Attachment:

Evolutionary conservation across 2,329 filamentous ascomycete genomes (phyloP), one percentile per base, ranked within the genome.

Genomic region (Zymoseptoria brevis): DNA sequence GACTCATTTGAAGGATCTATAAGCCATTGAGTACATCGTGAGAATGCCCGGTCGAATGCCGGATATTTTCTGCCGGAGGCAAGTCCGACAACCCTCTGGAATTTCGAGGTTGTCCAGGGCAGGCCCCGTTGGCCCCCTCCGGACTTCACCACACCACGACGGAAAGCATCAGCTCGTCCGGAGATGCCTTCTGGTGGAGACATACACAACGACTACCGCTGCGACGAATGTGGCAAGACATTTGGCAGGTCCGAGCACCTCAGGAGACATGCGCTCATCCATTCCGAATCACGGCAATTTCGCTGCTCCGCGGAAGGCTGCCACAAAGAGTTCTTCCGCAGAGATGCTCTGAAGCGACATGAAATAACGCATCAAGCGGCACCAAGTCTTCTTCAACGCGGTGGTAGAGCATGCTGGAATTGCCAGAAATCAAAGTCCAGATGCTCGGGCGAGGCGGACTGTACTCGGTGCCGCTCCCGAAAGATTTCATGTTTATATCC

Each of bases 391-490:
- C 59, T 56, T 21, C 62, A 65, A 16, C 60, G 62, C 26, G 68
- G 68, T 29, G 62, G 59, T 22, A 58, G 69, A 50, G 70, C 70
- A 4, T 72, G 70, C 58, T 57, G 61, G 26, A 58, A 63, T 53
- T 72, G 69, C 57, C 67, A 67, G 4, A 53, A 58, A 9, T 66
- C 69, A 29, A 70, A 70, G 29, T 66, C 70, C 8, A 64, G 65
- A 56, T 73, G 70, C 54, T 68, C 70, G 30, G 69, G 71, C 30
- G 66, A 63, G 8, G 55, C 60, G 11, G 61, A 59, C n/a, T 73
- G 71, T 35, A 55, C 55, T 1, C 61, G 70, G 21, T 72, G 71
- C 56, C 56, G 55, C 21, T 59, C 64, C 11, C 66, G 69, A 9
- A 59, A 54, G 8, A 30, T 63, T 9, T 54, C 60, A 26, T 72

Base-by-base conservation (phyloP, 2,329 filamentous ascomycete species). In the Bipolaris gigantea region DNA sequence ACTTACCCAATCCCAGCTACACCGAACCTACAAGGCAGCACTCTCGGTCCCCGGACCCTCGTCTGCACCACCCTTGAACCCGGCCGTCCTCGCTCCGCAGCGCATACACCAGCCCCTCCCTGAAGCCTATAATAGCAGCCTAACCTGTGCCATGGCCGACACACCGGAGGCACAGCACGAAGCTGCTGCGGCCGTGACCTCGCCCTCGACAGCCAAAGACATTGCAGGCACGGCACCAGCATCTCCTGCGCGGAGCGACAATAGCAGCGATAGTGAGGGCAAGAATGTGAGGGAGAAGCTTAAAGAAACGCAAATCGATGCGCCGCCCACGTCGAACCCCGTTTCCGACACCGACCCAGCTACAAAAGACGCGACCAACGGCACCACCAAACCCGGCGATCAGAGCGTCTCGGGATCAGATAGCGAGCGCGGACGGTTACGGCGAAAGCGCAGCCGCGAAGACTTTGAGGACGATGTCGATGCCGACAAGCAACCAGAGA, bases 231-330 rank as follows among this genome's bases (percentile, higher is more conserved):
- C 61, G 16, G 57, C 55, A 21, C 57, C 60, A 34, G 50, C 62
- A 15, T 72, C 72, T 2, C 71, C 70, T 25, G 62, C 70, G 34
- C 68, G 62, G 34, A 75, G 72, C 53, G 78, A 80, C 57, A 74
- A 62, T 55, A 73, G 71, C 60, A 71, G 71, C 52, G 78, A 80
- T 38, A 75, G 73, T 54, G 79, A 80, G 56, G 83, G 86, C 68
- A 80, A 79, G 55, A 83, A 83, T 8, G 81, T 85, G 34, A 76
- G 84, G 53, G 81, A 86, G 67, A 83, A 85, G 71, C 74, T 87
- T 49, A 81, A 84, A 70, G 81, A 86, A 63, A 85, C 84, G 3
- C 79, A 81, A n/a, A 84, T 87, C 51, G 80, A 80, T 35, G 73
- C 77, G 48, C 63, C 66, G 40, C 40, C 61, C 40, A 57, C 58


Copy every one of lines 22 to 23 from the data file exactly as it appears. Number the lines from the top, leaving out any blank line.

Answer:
- T 49, A 81, A 84, A 70, G 81, A 86, A 63, A 85, C 84, G 3
- C 79, A 81, A n/a, A 84, T 87, C 51, G 80, A 80, T 35, G 73